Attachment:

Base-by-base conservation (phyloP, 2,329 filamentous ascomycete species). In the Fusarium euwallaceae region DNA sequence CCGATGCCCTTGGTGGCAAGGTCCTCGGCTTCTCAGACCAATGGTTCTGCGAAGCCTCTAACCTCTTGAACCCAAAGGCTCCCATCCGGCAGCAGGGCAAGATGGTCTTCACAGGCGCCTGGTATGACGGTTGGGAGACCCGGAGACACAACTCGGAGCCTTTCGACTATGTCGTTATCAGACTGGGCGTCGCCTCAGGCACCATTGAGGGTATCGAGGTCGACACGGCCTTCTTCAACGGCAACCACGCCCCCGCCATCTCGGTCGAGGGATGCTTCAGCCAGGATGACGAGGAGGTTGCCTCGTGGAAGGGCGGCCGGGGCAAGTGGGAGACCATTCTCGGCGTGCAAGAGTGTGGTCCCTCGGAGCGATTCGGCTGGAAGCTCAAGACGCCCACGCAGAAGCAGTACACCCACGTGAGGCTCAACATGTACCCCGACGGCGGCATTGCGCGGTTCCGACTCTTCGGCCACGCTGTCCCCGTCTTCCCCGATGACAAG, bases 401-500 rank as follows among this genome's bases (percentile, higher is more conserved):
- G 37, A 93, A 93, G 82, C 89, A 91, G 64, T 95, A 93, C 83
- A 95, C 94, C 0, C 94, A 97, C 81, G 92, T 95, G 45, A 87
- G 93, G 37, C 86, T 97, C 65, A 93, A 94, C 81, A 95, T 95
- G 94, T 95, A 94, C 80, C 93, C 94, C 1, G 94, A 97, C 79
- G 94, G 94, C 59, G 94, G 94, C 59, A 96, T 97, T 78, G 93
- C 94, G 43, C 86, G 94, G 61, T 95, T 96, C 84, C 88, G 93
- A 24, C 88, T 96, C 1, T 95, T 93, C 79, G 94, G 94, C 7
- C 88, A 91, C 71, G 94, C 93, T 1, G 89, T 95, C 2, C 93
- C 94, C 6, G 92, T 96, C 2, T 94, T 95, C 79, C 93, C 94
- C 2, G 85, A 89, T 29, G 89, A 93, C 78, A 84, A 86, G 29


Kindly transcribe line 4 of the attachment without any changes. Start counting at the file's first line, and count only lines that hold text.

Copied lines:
- G 93, G 37, C 86, T 97, C 65, A 93, A 94, C 81, A 95, T 95